How Big Is a Wrought Iron Fence Post Hole?
When you’re installing a wrought iron fence, one of the first questions that arise is how big the fence post hole will be. This will determine how stable and secure your fence is and if it can be blown over. In addition, it will affect the final height of your fence and the amount of money you’ll have to spend on fencing materials.
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Wrought iron fences are available in a wide variety of styles and colors. They’re also highly customizable, meaning you can mix and match different metals to create a unique look that’s right for your home.
If you’re looking for a less expensive fence, consider choosing cast iron. It’s made using a mold, which makes it easier for manufacturers to produce en masse without the labor-intensive work that comes with working with wrought iron by hand. It’s less expensive than wrought iron, but you won’t be able to customize it with as many decorative details as you can with wrought iron.
Another option is to build your own fence with hollow-steel pickets and rails. The advantage of this method is that it can create 8-foot-long panels, but the disadvantages include the need for a lot of posts and the fact that it’s not as sturdy or attractive as other types of fences.
Installing a fence isn’t as simple as it might seem, however. You’ll need to dig numerous holes and then mix a quick-set concrete mixture for each one. This process can be time-consuming and frustrating if you’re not familiar with it.
Once your fence post holes are dug, you can then set the posts in the ground. To help keep them from moving or settling too much, you may need to add an additional layer of soil or gravel around the fence posts. Then, you’ll have to tamp each layer down firmly. This process can take a few hours, and if you’re working alone, it will be more difficult than if you had at least two people helping.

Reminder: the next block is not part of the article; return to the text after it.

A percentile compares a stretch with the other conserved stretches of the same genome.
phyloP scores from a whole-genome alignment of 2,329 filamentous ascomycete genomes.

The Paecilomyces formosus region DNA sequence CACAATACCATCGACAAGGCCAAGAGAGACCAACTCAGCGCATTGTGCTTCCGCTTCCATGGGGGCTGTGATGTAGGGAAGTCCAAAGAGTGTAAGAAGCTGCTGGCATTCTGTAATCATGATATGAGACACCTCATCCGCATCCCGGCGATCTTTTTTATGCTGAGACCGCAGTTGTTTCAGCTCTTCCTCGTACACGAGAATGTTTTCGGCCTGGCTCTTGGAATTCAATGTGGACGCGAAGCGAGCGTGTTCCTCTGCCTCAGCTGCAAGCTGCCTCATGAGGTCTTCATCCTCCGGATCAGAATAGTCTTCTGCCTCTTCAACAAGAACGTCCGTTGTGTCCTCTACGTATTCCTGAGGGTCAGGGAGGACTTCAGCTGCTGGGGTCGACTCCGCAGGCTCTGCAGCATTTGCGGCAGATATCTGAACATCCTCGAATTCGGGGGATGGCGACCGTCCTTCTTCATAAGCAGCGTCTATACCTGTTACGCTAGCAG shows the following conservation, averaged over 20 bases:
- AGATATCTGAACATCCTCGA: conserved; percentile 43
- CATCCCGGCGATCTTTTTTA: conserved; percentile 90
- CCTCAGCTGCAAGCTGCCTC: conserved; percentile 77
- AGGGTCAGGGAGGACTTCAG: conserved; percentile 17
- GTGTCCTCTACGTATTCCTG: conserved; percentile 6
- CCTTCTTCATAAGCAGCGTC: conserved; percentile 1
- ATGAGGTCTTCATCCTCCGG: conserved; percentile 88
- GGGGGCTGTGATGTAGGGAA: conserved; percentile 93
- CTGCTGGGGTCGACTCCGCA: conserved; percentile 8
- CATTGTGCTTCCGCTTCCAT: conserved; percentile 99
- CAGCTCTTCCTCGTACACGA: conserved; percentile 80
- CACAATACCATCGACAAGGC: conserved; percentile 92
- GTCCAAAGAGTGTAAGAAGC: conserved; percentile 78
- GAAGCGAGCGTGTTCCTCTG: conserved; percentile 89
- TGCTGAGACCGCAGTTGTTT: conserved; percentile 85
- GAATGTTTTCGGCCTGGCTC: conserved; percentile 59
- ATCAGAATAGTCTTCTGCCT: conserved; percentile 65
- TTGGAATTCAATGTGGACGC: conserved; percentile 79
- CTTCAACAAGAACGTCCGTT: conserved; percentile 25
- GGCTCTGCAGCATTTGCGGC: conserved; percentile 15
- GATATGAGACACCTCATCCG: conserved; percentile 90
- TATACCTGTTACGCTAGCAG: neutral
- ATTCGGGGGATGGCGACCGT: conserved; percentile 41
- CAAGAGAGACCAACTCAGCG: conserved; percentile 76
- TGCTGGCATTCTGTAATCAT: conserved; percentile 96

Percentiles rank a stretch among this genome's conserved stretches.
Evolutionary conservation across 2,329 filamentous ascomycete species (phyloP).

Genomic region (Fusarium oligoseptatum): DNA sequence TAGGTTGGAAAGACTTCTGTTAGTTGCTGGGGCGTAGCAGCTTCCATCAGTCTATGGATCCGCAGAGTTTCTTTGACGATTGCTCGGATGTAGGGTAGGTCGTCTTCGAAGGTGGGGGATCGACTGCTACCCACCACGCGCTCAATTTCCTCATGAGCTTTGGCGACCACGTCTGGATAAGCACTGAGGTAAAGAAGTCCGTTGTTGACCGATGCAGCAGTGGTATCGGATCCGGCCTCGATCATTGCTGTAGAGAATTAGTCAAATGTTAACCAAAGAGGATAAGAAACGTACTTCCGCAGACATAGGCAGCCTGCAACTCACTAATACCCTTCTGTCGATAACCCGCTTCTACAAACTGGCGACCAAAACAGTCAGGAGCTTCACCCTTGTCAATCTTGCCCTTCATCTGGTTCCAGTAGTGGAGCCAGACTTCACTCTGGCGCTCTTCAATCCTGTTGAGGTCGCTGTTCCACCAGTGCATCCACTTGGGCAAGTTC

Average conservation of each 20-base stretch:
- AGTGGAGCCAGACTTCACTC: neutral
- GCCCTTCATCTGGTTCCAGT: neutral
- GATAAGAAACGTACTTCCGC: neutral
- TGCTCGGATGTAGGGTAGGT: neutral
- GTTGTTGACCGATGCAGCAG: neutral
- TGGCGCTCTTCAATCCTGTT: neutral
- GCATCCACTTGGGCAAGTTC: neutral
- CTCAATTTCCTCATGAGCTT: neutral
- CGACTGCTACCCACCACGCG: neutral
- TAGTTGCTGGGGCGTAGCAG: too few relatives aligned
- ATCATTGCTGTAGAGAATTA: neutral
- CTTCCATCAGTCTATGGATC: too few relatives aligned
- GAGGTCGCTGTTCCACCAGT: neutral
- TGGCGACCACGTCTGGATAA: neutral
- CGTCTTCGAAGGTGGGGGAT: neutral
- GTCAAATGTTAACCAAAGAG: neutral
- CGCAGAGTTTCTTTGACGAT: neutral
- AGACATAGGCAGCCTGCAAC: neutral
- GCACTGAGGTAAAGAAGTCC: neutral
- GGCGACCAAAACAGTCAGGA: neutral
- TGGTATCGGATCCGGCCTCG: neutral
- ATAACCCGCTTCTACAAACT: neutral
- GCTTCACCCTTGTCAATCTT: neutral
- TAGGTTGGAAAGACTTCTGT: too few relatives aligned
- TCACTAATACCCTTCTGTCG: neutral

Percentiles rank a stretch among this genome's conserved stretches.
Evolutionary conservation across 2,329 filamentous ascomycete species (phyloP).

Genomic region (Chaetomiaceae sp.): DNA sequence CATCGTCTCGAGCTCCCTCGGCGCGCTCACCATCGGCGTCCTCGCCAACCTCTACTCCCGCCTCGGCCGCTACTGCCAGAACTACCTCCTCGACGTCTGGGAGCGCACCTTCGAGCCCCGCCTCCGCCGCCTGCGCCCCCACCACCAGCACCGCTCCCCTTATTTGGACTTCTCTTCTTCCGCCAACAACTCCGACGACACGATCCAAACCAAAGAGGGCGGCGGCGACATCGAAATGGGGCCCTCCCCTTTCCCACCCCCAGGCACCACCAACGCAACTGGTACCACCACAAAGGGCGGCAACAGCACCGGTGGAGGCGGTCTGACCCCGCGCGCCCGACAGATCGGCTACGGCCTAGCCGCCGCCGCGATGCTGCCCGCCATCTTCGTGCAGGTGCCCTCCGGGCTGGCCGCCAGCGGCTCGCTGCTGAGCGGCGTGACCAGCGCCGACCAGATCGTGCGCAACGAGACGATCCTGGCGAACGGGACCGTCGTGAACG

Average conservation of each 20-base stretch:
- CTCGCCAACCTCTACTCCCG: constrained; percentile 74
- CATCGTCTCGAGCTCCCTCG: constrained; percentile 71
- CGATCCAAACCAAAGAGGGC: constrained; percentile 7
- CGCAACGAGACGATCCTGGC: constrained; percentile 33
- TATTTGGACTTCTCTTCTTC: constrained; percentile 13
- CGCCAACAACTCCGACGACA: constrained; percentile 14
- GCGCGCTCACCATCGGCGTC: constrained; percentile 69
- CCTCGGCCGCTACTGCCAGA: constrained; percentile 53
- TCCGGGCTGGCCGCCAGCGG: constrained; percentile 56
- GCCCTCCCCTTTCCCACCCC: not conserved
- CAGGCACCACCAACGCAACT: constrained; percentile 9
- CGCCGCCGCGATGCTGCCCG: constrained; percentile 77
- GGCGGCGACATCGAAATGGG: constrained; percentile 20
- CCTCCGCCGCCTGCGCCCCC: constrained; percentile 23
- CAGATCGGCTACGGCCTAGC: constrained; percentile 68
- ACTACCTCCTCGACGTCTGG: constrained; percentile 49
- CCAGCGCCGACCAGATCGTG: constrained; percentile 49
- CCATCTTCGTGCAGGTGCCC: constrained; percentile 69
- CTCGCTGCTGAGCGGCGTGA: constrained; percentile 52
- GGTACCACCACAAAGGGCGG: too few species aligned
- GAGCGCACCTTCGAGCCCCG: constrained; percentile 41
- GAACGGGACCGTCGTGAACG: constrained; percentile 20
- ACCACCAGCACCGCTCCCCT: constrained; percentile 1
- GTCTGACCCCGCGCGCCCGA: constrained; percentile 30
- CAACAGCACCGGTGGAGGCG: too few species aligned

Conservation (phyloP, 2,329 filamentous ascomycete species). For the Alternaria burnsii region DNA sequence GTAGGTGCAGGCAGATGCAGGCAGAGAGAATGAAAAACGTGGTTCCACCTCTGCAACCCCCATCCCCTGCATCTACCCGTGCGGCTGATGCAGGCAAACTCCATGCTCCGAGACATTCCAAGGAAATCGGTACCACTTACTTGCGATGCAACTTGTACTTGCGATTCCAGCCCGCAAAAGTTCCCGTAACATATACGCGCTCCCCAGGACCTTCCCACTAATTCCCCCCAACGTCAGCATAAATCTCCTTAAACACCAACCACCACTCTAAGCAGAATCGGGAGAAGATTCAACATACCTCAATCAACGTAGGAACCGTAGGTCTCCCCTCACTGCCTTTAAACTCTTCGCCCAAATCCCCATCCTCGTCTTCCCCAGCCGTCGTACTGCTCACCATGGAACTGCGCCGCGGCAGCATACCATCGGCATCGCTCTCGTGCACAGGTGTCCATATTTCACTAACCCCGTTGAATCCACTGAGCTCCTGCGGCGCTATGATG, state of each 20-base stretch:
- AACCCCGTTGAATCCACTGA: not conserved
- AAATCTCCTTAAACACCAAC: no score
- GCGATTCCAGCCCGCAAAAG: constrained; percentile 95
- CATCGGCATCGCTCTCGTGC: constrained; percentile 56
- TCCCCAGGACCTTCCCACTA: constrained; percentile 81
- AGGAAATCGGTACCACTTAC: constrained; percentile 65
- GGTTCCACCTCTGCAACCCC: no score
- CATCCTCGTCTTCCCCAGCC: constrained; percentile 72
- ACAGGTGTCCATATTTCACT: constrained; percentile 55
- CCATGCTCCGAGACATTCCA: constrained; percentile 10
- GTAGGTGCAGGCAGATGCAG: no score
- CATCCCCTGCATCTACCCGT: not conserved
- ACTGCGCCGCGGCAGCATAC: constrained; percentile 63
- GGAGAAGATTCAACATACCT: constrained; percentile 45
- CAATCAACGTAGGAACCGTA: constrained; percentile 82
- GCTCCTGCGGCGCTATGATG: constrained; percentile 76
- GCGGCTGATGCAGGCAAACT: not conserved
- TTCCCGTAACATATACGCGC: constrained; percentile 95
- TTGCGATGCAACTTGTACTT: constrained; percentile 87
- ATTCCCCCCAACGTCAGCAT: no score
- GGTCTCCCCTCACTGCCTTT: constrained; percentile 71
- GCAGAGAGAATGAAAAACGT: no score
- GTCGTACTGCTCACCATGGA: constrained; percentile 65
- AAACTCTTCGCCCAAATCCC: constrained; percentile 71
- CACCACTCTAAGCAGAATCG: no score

It’s a good idea to call your local utility company and get underground utility lines marked before digging your post holes. This will help you avoid interrupting services and putting yourself in harm’s way.
You should also spray paint large Xs along the line at intervals of 8 feet to indicate where your posts will go. You can then use a post hole digger to dig the post holes, then mix in gravel to fill them up to about 2 feet deep.
The next step is to attach the wrought iron fence panel sections to the posts. This is a relatively easy task, and the kits come with all of the screws you’ll need to do the job. It’s a good idea to have someone else hold each fence panel in place until the glue sets.
After the fence panels are secured to the posts, you can begin assembling them into the finished fence. You’ll need a ladder to reach the tops of the posts and a couple of people to help you do this, but it should be fairly straightforward.